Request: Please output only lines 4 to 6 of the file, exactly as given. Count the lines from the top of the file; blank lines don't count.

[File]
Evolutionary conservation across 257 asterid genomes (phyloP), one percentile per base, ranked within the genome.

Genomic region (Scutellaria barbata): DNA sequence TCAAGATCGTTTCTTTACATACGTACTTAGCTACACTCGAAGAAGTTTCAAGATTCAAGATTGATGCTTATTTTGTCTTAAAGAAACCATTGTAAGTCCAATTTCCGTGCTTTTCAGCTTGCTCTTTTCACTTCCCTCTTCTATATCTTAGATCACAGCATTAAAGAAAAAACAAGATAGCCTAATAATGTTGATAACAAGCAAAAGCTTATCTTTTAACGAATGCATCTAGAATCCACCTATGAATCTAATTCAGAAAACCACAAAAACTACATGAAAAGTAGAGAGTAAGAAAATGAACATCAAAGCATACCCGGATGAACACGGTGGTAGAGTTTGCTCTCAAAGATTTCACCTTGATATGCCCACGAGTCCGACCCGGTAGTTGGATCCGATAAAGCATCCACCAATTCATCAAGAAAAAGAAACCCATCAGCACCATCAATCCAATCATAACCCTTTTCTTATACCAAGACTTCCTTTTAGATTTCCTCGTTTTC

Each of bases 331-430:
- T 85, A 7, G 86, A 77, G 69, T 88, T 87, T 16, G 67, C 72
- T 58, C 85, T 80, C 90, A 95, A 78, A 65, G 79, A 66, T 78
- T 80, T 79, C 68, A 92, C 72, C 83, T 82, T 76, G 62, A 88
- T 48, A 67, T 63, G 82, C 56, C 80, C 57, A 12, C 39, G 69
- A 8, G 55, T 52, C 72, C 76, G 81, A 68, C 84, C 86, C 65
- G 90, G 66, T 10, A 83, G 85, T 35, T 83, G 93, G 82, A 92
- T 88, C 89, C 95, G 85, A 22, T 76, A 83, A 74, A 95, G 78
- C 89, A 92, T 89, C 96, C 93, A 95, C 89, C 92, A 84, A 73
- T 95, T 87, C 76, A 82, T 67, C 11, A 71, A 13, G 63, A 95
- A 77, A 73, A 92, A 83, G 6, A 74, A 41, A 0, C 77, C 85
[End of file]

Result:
- T 85, A 7, G 86, A 77, G 69, T 88, T 87, T 16, G 67, C 72
- T 58, C 85, T 80, C 90, A 95, A 78, A 65, G 79, A 66, T 78
- T 80, T 79, C 68, A 92, C 72, C 83, T 82, T 76, G 62, A 88